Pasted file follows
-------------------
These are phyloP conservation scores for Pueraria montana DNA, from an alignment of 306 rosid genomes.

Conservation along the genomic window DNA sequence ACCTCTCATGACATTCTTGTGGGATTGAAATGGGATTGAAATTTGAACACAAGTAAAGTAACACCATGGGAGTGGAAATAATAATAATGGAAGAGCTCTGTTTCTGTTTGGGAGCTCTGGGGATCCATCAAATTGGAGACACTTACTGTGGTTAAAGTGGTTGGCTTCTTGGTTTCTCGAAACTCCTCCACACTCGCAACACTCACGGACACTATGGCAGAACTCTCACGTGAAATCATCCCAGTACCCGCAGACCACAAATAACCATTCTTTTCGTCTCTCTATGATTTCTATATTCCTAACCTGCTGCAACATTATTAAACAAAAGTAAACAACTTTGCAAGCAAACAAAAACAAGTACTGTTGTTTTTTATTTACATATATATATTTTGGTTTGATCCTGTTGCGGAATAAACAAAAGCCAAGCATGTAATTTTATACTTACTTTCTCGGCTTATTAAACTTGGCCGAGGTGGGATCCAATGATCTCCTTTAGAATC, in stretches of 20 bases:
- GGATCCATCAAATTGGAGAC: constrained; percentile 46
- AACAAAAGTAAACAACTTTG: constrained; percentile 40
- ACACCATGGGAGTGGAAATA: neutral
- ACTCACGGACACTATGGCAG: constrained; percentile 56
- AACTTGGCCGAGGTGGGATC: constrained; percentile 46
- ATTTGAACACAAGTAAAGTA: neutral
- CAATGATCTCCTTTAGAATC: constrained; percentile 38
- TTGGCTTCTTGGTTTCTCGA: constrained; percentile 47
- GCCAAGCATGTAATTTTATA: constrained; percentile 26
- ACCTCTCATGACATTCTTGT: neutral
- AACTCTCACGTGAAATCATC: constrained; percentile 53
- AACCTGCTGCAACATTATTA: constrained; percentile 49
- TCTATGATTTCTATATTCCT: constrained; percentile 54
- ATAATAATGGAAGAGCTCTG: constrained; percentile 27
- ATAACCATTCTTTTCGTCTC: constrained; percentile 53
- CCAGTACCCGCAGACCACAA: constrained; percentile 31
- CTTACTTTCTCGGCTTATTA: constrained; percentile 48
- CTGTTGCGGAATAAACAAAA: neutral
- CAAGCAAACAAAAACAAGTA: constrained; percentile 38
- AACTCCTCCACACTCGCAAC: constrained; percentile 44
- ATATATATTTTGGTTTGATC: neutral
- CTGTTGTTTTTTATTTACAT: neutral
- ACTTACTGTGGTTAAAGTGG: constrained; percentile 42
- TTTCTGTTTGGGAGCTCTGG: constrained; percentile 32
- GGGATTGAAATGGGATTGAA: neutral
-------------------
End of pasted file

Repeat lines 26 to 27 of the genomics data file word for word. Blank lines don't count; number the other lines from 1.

- TTTCTGTTTGGGAGCTCTGG: constrained; percentile 32
- GGGATTGAAATGGGATTGAA: neutral